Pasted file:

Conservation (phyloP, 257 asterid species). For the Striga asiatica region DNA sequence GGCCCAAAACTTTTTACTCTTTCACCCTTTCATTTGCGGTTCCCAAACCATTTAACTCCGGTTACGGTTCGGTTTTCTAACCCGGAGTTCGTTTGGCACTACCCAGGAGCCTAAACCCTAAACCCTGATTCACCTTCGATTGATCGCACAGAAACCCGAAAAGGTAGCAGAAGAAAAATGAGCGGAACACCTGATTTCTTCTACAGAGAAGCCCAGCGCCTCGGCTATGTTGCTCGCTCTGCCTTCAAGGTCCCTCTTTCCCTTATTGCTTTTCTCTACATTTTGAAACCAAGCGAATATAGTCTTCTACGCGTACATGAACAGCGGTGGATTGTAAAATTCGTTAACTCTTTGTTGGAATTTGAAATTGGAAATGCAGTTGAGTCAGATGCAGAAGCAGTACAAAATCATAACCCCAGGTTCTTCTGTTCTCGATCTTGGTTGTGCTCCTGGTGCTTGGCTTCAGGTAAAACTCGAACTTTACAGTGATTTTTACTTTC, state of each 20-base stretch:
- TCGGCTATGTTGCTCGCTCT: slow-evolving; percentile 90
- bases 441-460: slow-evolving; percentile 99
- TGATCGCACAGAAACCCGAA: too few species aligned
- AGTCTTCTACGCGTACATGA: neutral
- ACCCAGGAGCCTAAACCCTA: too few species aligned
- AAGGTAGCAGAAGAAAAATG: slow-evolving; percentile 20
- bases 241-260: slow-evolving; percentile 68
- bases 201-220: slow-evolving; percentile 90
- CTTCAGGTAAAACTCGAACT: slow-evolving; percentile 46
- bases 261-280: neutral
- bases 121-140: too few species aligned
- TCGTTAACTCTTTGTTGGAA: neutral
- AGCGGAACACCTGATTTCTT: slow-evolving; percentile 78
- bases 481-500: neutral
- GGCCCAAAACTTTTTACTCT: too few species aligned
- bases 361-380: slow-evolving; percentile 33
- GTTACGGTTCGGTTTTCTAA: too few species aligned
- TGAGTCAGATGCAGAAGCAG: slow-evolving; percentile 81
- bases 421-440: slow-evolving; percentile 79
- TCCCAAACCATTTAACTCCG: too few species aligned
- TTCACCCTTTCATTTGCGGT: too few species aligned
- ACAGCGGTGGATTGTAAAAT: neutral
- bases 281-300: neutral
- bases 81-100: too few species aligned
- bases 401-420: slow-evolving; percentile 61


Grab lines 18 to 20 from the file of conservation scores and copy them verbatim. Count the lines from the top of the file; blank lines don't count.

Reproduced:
- GTTACGGTTCGGTTTTCTAA: too few species aligned
- TGAGTCAGATGCAGAAGCAG: slow-evolving; percentile 81
- bases 421-440: slow-evolving; percentile 79